i had taken a couple semesters off after my freshman year because i wasn't sure if nursing was for me. when i went back, on my first clinical i made a mistake (not a serious one, but still.) i went to my instructor, practically in tears, thinking i was going to get the boot. my instructor was from the old-time nursing program, very grandmotherly. she put her arm around me and said not to worry, everyone makes a mistake at some point.
the difference between my experience and your student's is he seems reckless and arrogant. had i made that kind of mistake, it would have shaken me to the core. i think he needs to be dismissed. he's a menace.
Apr 15, '12 by Annieb2As Clinical Faculty it is our job to ethically keep patients safe. In doing so, students must learn the importance of safe medication calculation and safe medication administration. Insulin being a high risk medication and known for medication errors it was vital that you fail this student until he matures and understands the importance of "doing no harm" to patients. Our job as nurses is to keep all patients safe. Safety is key in the nursing profession.
Apr 15, '12 by not.done.yet, MSN, RN GuideMet with a face that went white and an "OMG!! Thank you...I can't believe I did that!" might have met with a totally different outcome. This was not something you did to him. He did it to himself.
Apr 15, '12 by Lynx25Quote from DixieleeMy instructor, who I believe has retired now, made it clear that this attitude would get us booted out of the program, no buts about it.The student defiantly told me that SHE was in a BSN program and she would never have to do "aide's work" and she would find an "aide" to do it.
It's a good rule.
Apr 15, '12 by Jory, ADN, BSN, MSNI had limited experience in giving medication during nursing school so when I became a licensed RN, that was really the first time I started giving medication and I was very, very paranoid about making a mistake.
New nurses, as you know, sometimes don't know what a large dose "looks" like. In other words, because of inexperience, they don't know that visually, it's a larger amount than normally given.
However, for me, the key difference is that he obviously did not carefully calculate and double check the dose before he drew it up...I am assuming that your school requires students to take a med-math test before they are allowed to administer. If he doesn't take the time to calculate it or tries to 'do it in his head' in clinical, he will absolutely do it in practice....THAT is what makes him dangerous.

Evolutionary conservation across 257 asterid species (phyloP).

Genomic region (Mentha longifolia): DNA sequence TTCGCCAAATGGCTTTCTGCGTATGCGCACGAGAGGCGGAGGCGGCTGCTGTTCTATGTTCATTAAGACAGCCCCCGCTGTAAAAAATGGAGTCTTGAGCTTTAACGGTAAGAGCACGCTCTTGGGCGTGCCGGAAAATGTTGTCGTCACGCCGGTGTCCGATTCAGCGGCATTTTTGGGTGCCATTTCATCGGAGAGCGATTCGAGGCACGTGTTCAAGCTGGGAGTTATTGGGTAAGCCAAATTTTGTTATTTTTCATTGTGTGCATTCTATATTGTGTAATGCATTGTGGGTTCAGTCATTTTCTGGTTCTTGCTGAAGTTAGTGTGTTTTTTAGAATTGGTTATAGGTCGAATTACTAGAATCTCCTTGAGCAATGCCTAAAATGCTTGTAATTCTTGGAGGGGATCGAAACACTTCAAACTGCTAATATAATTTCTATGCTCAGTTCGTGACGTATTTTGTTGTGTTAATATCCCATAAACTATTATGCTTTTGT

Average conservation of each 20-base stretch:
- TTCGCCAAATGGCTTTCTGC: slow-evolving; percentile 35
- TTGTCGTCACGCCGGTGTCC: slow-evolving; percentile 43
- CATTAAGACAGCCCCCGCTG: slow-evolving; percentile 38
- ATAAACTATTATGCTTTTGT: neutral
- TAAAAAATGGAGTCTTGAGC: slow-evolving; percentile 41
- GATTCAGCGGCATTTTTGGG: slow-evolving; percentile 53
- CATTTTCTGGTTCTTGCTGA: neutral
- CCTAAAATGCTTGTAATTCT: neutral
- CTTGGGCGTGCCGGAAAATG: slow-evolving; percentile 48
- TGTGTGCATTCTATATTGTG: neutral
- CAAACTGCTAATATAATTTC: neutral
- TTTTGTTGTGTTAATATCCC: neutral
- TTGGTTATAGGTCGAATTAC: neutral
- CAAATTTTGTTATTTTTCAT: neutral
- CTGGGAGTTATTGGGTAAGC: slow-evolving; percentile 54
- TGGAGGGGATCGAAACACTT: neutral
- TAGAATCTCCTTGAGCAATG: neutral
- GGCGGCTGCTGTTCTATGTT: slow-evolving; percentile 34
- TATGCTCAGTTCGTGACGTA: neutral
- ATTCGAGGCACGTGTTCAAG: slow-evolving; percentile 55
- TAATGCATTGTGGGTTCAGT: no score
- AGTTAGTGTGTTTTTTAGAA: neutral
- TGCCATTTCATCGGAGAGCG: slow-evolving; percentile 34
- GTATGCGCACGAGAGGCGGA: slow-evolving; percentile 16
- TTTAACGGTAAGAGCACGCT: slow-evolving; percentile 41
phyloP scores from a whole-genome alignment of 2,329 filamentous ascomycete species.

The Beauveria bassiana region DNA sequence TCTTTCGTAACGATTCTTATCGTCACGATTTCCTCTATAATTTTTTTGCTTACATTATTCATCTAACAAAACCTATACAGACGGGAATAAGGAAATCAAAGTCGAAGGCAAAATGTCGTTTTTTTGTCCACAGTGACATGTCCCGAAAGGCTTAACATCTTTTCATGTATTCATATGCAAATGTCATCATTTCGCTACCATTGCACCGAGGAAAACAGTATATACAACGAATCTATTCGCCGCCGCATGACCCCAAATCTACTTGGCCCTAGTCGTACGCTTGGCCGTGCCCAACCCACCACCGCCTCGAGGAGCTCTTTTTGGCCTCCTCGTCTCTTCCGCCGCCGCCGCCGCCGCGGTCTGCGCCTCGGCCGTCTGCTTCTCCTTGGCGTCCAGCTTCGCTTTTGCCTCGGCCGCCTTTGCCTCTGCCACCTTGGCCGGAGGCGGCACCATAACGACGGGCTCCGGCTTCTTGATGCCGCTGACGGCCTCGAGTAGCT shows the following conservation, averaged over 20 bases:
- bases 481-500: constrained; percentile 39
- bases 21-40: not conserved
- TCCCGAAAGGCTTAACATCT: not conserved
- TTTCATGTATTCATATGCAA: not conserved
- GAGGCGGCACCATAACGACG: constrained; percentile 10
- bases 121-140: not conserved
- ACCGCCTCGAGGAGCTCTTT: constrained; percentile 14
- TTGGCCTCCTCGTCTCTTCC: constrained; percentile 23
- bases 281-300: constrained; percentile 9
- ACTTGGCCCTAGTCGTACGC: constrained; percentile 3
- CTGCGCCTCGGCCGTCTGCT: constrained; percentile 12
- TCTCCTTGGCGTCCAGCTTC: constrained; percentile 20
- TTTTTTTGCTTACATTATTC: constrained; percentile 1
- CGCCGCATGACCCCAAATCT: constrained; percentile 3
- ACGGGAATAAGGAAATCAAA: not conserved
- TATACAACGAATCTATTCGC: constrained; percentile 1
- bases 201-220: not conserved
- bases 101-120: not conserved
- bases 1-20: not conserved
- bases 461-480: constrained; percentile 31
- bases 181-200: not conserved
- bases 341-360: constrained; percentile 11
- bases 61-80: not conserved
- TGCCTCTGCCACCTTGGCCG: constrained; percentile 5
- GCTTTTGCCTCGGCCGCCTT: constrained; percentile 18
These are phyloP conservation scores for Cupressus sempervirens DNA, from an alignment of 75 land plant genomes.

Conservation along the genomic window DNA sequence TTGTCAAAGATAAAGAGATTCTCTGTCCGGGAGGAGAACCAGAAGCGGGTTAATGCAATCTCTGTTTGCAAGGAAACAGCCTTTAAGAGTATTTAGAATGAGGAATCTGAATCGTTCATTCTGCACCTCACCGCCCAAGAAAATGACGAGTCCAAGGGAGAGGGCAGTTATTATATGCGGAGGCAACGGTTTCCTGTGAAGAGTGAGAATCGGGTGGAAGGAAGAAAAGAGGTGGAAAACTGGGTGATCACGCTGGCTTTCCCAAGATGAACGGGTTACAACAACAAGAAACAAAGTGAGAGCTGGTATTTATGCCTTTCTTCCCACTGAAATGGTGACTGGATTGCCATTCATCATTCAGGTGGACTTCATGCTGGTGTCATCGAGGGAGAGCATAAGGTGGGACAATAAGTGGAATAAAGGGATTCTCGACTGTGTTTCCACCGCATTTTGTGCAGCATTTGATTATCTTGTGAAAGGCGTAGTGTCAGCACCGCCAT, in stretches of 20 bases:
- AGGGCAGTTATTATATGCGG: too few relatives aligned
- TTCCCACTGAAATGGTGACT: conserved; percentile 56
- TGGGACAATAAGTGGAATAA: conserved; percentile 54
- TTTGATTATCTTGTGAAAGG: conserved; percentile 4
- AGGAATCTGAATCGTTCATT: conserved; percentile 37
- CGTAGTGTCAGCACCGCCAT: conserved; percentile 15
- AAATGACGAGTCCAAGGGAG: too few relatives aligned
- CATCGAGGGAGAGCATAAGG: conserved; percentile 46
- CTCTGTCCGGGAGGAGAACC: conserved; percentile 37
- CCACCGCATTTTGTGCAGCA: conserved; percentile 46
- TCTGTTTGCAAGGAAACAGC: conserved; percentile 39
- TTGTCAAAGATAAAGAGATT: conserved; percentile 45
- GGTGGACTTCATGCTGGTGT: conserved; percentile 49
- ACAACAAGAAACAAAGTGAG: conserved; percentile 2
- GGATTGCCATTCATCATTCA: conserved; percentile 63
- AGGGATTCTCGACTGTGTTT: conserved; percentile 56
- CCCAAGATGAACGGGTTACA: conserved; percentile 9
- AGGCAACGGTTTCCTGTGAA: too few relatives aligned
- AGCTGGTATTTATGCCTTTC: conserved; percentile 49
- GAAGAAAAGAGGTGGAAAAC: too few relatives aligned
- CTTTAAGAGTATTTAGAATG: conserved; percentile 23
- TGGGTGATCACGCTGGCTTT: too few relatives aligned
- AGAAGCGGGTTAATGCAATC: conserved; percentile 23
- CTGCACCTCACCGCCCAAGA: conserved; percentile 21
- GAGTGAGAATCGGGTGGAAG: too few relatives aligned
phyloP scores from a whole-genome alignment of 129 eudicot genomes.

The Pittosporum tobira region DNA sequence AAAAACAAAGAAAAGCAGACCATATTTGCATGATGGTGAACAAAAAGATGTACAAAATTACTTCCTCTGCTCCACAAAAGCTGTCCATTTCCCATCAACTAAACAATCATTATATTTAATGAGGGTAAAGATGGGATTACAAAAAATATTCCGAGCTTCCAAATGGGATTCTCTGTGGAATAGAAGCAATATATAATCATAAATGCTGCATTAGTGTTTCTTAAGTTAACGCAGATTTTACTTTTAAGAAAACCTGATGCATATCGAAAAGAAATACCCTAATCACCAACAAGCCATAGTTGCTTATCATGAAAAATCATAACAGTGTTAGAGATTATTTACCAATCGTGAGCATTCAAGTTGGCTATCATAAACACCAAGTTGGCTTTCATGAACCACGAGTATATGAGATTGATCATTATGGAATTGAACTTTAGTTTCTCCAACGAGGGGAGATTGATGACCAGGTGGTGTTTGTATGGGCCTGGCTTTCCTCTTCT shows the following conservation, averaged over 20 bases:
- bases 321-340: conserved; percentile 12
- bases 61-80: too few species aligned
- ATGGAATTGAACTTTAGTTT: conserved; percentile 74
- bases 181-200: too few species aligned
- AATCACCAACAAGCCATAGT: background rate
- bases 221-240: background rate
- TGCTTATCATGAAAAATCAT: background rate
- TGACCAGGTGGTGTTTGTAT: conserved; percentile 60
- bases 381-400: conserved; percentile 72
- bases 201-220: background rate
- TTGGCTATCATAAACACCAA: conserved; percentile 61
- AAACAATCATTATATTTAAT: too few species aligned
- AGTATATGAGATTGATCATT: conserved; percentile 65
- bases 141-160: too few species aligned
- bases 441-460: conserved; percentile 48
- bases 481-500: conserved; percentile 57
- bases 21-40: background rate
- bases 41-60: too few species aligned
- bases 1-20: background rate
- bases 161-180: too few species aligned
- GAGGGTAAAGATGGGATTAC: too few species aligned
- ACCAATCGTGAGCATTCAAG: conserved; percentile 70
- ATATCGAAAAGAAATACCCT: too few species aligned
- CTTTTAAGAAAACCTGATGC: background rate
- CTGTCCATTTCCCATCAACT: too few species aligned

Not only that, he didn't even seem to care about the error nor care to check his work when he was clearly instructed to do so.
I would be mortified if I had made an error like that in clinicals.
I am all for changes, but I would have failed him too...mostly for his attitude and not performing due diligence.
Apr 15, '12 by reagansmI am in an ADN program and I am flabbergasted at the OP and the comments. This would not fly in my program at all!Last edit by VickyRN on Apr 15, '12 : Reason: offensive comment removed
Apr 15, '12 by *4!#6Quote from reagansmNot all BSNs are like this person. I think it all depends on the person, their maturity, and the values of their program. I have worked in healthcare before my bachelor's and my school and professors are very clear that we are in no way better.I am in an ADN program and I am flabbergasted at the OP and the comments. This would not fly in my program at all!
I deliver meal trays at the hospital. A student from a local college (not BSN) approaches me with a dirty tray in her had, literally drops it into the med prep station counter in front of me, and says "Get rid of this." And walks away. If that had been me, my professor would have skinned me alive.
Anyway, this person the OP is talking about obviously has a bad attitude and would be dangerous in a practice setting regardless of their level of education.Last edit by VickyRN on Apr 15, '12 : Reason: quoting offensive comment which was removed to avoid ADN versus BSN derail of thread
Apr 15, '12 by azhiker96, BSNIt seems to me the school has a simple decision. Either they condone that student's performance or they don't. I suspect as long as you are not willing to change your objective description of the problem, the school will not want to accept the liability of passing that student.